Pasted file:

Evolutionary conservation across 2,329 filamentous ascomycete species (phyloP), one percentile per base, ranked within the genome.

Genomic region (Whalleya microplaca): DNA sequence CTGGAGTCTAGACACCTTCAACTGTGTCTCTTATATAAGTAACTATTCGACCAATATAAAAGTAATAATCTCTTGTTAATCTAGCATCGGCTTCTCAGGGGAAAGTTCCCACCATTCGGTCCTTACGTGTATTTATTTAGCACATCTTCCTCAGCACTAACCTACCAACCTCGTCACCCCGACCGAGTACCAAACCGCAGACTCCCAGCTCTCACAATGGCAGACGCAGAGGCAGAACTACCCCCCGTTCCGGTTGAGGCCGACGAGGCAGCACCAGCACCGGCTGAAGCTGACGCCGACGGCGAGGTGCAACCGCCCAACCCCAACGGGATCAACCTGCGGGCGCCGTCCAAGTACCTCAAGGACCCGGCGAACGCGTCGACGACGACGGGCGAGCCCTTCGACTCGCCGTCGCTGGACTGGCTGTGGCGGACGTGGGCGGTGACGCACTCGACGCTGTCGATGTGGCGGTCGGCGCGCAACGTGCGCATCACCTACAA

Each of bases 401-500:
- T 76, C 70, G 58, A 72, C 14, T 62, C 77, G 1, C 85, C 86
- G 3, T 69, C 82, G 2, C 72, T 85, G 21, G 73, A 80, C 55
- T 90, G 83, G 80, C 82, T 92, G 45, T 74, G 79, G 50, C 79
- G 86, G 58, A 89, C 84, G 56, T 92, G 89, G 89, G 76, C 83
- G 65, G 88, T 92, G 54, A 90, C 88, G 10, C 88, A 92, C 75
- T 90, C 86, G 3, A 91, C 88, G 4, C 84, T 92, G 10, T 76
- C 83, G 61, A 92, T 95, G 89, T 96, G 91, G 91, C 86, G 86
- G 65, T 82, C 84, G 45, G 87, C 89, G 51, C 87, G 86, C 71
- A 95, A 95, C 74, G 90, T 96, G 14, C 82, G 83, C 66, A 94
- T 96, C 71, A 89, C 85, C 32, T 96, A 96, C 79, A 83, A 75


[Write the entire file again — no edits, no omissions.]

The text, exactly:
Evolutionary conservation across 2,329 filamentous ascomycete species (phyloP), one percentile per base, ranked within the genome.

Genomic region (Whalleya microplaca): DNA sequence CTGGAGTCTAGACACCTTCAACTGTGTCTCTTATATAAGTAACTATTCGACCAATATAAAAGTAATAATCTCTTGTTAATCTAGCATCGGCTTCTCAGGGGAAAGTTCCCACCATTCGGTCCTTACGTGTATTTATTTAGCACATCTTCCTCAGCACTAACCTACCAACCTCGTCACCCCGACCGAGTACCAAACCGCAGACTCCCAGCTCTCACAATGGCAGACGCAGAGGCAGAACTACCCCCCGTTCCGGTTGAGGCCGACGAGGCAGCACCAGCACCGGCTGAAGCTGACGCCGACGGCGAGGTGCAACCGCCCAACCCCAACGGGATCAACCTGCGGGCGCCGTCCAAGTACCTCAAGGACCCGGCGAACGCGTCGACGACGACGGGCGAGCCCTTCGACTCGCCGTCGCTGGACTGGCTGTGGCGGACGTGGGCGGTGACGCACTCGACGCTGTCGATGTGGCGGTCGGCGCGCAACGTGCGCATCACCTACAA

Each of bases 401-500:
- T 76, C 70, G 58, A 72, C 14, T 62, C 77, G 1, C 85, C 86
- G 3, T 69, C 82, G 2, C 72, T 85, G 21, G 73, A 80, C 55
- T 90, G 83, G 80, C 82, T 92, G 45, T 74, G 79, G 50, C 79
- G 86, G 58, A 89, C 84, G 56, T 92, G 89, G 89, G 76, C 83
- G 65, G 88, T 92, G 54, A 90, C 88, G 10, C 88, A 92, C 75
- T 90, C 86, G 3, A 91, C 88, G 4, C 84, T 92, G 10, T 76
- C 83, G 61, A 92, T 95, G 89, T 96, G 91, G 91, C 86, G 86
- G 65, T 82, C 84, G 45, G 87, C 89, G 51, C 87, G 86, C 71
- A 95, A 95, C 74, G 90, T 96, G 14, C 82, G 83, C 66, A 94
- T 96, C 71, A 89, C 85, C 32, T 96, A 96, C 79, A 83, A 75